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8 Upper

Bowled Over

By Tom Scocca | Posted 2/6/2002

Kurt Warner took a knee. The St. Louis quarterback, the MVP of the National Football League, took the snap with 31 seconds left in the first half, genuflected, and trailed off to the locker room with his teammates, letting the clock expire. And with that, Super Bowl 36 belonged to the New England Patriots.

They still had to win it, the Pats--to weather the Rams' late rally; to mount the final drive; to drill the winning kick--but the game was theirs to win. The Warner circus, the famed Greatest Show on Turf, had folded its tents and gone home.

Strategically, the kneel-down made sense. The Rams were backed up on their own 6, trailing 14-3, rattled by the shifting and swarming New England defense. But the Rams were not supposed to be sensible. The Rams were supposed to be brilliant.

Thirty-one seconds? On Dec. 30, I was watching off and on as the Rams played the Colts. I checked in with 35 seconds left till halftime, the Rams just past midfield. Would Warner go on to engineer a scoring drive, snapping off three or four more plays to get a crack at the end zone? Not exactly: He stepped back, cocked, and fired 46 yards down the middle to Torry Holt. One play, seven seconds, touchdown. The fourth touchdown of that quarter. Those were the Rams.

And those Rams died by halftime of the Super Bowl. I don't care about the St. Louis Rams as a franchise--there are 10 or a dozen teams I'd sooner root for, including the Patriots--but I was dismayed, on principle, to see this team fail. The Rams had scored more than 500 points for three years running, with Warner and Marshall Faulk running neck and neck for MVP. The St. Louis offense stood for the notion that there's more to football than simply beating people up. They were the Showtime Lakers of the NFL, showing the rest of the league that with enough speed, finesse, and ambition, football could be thrilling beyond anything that had been imagined before.

That was why the gambling industry installed the Rams as a 14-point favorite. The Pats were plucky and lucky and resourceful, but they had not even a glimmer of the superhuman about them. The Rams had already won one title, in 2000, on pure offense; after slipping last year, they had built up the defense till it was almost the league's best. They had no appreciable weaknesses. If you believed in the Rams, you believed in the Rams to win big, like the epochal '85 Bears.

But the Patriots were in a debunking mood. The defense took its tone from the '90 Giants, who faced the incandescent no-huddle offense of the Buffalo Bills in Super Bowl 25: Hassle the quarterback, deck the receivers when they catch the ball, and don't let them even start to have any fun. Against the Rams' jailbreak offense, with its four- and five-receiver sets, the Pats sent out a jailbreak defense, with five, six, or seven defensive backs clogging the pass routes. By halftime, Warner's lip was bloody, the Patriots' Ty Law had run an interception back for a touchdown, and the most daring attack in NFL history was content to slink off the field trailing by 11.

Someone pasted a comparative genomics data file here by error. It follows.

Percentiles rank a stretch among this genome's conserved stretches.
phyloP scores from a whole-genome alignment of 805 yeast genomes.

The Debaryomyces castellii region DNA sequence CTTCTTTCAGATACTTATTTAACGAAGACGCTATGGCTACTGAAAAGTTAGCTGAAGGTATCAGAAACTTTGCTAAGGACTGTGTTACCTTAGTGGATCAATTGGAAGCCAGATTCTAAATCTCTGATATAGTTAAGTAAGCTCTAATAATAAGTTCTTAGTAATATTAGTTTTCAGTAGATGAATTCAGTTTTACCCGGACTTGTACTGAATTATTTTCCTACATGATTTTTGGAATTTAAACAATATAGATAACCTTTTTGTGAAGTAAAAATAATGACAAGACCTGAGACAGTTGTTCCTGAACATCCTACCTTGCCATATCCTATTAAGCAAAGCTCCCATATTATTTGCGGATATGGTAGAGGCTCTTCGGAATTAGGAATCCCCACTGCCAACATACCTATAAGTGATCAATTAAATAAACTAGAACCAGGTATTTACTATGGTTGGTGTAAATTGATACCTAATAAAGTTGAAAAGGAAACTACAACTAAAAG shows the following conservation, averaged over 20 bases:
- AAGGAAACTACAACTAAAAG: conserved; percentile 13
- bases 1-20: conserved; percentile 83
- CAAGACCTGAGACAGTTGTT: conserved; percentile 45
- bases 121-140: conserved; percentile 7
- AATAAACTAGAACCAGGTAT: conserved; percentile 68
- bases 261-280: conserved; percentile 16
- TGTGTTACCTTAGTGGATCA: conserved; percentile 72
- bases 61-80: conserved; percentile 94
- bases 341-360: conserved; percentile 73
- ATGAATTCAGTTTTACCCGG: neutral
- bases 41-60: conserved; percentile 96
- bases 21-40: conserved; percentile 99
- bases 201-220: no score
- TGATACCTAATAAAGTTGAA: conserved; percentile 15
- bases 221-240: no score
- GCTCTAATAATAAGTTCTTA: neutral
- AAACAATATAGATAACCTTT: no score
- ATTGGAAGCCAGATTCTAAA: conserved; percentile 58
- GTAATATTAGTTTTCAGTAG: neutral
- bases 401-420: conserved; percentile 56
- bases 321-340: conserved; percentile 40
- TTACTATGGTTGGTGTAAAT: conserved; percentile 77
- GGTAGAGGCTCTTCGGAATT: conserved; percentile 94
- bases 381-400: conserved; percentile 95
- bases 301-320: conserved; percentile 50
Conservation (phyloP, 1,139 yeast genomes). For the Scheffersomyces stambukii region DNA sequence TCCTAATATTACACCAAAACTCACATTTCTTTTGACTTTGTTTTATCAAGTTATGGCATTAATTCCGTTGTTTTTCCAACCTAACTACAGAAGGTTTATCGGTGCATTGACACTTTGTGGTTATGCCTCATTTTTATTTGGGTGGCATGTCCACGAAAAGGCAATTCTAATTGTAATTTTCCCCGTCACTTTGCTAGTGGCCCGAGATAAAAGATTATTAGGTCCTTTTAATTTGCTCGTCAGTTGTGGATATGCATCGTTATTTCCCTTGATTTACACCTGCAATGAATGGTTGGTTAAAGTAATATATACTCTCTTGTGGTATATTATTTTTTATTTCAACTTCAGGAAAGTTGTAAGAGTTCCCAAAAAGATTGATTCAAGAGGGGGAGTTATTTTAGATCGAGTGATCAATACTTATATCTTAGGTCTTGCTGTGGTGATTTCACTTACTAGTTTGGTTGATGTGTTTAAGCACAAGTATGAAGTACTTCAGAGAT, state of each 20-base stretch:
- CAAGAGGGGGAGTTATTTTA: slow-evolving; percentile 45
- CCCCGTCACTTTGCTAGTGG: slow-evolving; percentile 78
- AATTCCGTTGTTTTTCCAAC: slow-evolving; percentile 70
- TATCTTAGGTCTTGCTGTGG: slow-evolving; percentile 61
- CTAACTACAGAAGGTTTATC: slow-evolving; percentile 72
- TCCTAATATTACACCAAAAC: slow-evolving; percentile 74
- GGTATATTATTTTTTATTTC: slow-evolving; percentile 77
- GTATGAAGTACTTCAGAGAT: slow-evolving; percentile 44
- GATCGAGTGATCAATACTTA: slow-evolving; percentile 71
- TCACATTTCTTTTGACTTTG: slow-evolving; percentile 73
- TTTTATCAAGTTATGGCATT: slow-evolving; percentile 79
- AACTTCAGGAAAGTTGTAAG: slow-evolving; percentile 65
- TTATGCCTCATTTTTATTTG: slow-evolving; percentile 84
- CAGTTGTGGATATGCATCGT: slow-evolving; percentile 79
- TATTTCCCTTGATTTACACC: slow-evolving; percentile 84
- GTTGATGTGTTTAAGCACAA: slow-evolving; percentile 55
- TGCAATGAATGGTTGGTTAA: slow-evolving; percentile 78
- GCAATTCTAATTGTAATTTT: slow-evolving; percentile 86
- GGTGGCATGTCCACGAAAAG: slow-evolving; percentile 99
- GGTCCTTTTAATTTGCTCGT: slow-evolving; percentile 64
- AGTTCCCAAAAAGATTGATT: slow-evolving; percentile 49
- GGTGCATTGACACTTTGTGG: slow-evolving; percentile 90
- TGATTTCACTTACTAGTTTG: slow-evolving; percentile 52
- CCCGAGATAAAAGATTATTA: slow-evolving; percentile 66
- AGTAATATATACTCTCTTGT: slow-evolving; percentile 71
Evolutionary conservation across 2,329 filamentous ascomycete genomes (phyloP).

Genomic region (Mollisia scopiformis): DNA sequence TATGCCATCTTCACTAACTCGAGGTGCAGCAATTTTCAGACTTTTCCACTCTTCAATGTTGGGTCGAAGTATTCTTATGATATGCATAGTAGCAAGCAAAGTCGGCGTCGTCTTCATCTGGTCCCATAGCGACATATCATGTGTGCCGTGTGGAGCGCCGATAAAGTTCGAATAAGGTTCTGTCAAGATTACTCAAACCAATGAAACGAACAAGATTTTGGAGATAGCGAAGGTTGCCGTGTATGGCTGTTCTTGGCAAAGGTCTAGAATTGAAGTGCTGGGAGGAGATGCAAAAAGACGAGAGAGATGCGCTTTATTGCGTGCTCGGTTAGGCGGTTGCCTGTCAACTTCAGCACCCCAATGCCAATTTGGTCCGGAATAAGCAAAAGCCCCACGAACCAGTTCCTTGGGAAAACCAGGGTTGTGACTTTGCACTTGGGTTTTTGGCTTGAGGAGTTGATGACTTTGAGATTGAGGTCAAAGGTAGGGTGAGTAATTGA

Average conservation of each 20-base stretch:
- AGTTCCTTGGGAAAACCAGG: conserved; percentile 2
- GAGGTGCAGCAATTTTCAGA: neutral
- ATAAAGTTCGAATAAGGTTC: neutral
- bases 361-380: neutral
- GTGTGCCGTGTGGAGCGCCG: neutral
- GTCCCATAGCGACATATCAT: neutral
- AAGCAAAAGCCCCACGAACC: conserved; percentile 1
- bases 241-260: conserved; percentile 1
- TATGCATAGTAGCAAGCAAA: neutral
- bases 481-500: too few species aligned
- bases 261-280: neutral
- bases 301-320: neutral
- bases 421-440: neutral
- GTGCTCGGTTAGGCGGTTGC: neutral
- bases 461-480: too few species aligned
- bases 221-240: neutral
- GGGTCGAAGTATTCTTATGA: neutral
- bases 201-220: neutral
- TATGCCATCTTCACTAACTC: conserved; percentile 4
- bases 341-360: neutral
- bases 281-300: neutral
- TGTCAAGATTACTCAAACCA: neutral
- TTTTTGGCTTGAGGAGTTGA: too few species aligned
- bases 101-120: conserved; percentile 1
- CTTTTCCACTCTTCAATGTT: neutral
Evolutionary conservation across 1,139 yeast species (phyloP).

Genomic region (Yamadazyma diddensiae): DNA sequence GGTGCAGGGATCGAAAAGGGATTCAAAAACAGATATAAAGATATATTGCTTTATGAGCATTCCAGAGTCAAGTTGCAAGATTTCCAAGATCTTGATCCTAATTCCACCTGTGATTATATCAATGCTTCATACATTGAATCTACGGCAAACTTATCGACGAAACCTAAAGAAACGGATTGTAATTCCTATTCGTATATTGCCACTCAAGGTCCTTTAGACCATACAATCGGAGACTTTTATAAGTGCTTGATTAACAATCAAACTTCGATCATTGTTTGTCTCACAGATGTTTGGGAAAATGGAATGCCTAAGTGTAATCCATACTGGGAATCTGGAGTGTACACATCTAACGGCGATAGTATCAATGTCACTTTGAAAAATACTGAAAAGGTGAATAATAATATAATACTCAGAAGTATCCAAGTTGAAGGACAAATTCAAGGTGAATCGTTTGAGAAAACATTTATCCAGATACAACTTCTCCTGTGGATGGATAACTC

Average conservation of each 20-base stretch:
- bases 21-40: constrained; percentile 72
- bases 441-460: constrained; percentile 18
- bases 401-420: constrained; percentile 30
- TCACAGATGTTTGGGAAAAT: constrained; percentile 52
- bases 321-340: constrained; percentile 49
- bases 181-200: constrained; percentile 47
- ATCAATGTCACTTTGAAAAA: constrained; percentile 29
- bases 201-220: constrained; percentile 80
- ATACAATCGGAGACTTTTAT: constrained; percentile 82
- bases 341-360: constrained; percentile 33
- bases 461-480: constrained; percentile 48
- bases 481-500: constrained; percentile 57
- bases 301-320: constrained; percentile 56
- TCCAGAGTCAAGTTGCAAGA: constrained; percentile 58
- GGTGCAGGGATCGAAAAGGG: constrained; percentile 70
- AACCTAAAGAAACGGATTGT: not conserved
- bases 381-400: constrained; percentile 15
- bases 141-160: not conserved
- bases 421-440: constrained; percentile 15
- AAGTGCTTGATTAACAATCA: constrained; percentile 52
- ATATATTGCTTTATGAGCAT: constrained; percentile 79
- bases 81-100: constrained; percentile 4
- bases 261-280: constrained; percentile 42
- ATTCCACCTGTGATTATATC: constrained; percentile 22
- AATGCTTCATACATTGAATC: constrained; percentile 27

So much for flash and star power. All year, the Patriots had made a point of skipping individual player introductions before games, to take the field as a team. They had good reason: No one among them was much more worth introducing than anyone else. Except for Troy Brown, who does his most spectacular work on special teams, they did not have a player who was in the habit of making highlight-reel plays. Law probably had the best game of any of them in the Super Bowl, but the Pats' performance was defined by their other corner, Otis Smith.

Smith--nicknamed "Slowtis," and not kindly--is neither tall nor fast, and he has a history of getting burned up the sideline by fleet receivers. But he has survived 12 seasons on stubbornness and guile, and there he was, in the middle of the Rams' speedsters, scuffling and grabbing and playing tight. Eventually, in the third quarter, Holt tried to angle upfield on him and fell down (with maybe a little help), and there was no one to catch Warner's throw but Smith, who ran the ball back nearly 30 yards, setting up a field goal.

At that point the Patriots had 17 points, all set up by their defense. And the game seemed grimly like the Ravens' triumph of the year before. The heroic football of the Rams had been undone by studious nonheroism. The Pats were winning with the Billick formula: defense first, then special teams, and only then, if you really must, a sprinkle of offense. Obey the game plan, play for field position, and turn it over to the kicker. Creativity must yield to control.

But in the fourth quarter the Rams started stirring. Warner marched them downfield and cut the score to 17-10. The Patriots stopped them on their next possession and got the ball back with 3:44 left. Three conservative, clock-killing plays later, just inside the two-minute warning, New England punted. And 21 seconds later, the game was tied. Three passes, three completions, and Ricky Proehl was diving into the end zone for St. Louis.

The Rams, kicked it back to the Patriots, pinning them at their own 15, out of time-outs. Up in the TV booth, John Madden was yelling for New England's Tom Brady to kneel down and wait for overtime. Play it cautious.

But who ever won a football game on their knees? After 58 minutes and 39 seconds of risk management, New England coach Bill Belichick let go. Brady came out throwing: three straight passes to J.R. Redmond, then a 23-yarder to Brown, crossing midfield, into field-goal range. The Rams had lost. But football, in the end, had won.

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